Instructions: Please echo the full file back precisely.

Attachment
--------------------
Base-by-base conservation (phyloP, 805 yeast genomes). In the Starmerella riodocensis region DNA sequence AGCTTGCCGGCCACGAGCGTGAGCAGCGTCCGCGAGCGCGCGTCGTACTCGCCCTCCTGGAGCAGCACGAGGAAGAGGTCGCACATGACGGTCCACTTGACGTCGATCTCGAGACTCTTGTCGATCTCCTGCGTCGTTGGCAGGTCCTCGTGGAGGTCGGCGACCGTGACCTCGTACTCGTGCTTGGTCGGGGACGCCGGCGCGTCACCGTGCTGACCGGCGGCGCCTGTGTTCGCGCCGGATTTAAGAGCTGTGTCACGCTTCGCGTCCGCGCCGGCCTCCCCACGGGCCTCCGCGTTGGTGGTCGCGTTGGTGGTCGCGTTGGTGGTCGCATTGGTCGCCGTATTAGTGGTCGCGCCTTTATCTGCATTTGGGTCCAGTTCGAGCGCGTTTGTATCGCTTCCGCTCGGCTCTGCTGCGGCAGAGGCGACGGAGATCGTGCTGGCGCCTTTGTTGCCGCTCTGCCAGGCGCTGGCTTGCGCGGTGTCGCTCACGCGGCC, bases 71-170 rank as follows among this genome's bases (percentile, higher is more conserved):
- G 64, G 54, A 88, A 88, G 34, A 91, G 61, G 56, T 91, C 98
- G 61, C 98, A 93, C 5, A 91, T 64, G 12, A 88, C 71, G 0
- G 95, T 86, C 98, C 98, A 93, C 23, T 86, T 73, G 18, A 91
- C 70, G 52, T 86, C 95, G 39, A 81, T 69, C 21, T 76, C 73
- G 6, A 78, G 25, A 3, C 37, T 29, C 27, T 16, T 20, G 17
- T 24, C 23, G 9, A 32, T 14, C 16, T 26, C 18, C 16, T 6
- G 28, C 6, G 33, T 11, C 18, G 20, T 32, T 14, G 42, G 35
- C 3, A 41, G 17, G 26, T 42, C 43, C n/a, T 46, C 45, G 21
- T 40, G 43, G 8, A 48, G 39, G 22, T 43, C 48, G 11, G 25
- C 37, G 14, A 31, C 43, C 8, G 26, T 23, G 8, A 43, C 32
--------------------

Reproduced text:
Base-by-base conservation (phyloP, 805 yeast genomes). In the Starmerella riodocensis region DNA sequence AGCTTGCCGGCCACGAGCGTGAGCAGCGTCCGCGAGCGCGCGTCGTACTCGCCCTCCTGGAGCAGCACGAGGAAGAGGTCGCACATGACGGTCCACTTGACGTCGATCTCGAGACTCTTGTCGATCTCCTGCGTCGTTGGCAGGTCCTCGTGGAGGTCGGCGACCGTGACCTCGTACTCGTGCTTGGTCGGGGACGCCGGCGCGTCACCGTGCTGACCGGCGGCGCCTGTGTTCGCGCCGGATTTAAGAGCTGTGTCACGCTTCGCGTCCGCGCCGGCCTCCCCACGGGCCTCCGCGTTGGTGGTCGCGTTGGTGGTCGCGTTGGTGGTCGCATTGGTCGCCGTATTAGTGGTCGCGCCTTTATCTGCATTTGGGTCCAGTTCGAGCGCGTTTGTATCGCTTCCGCTCGGCTCTGCTGCGGCAGAGGCGACGGAGATCGTGCTGGCGCCTTTGTTGCCGCTCTGCCAGGCGCTGGCTTGCGCGGTGTCGCTCACGCGGCC, bases 71-170 rank as follows among this genome's bases (percentile, higher is more conserved):
- G 64, G 54, A 88, A 88, G 34, A 91, G 61, G 56, T 91, C 98
- G 61, C 98, A 93, C 5, A 91, T 64, G 12, A 88, C 71, G 0
- G 95, T 86, C 98, C 98, A 93, C 23, T 86, T 73, G 18, A 91
- C 70, G 52, T 86, C 95, G 39, A 81, T 69, C 21, T 76, C 73
- G 6, A 78, G 25, A 3, C 37, T 29, C 27, T 16, T 20, G 17
- T 24, C 23, G 9, A 32, T 14, C 16, T 26, C 18, C 16, T 6
- G 28, C 6, G 33, T 11, C 18, G 20, T 32, T 14, G 42, G 35
- C 3, A 41, G 17, G 26, T 42, C 43, C n/a, T 46, C 45, G 21
- T 40, G 43, G 8, A 48, G 39, G 22, T 43, C 48, G 11, G 25
- C 37, G 14, A 31, C 43, C 8, G 26, T 23, G 8, A 43, C 32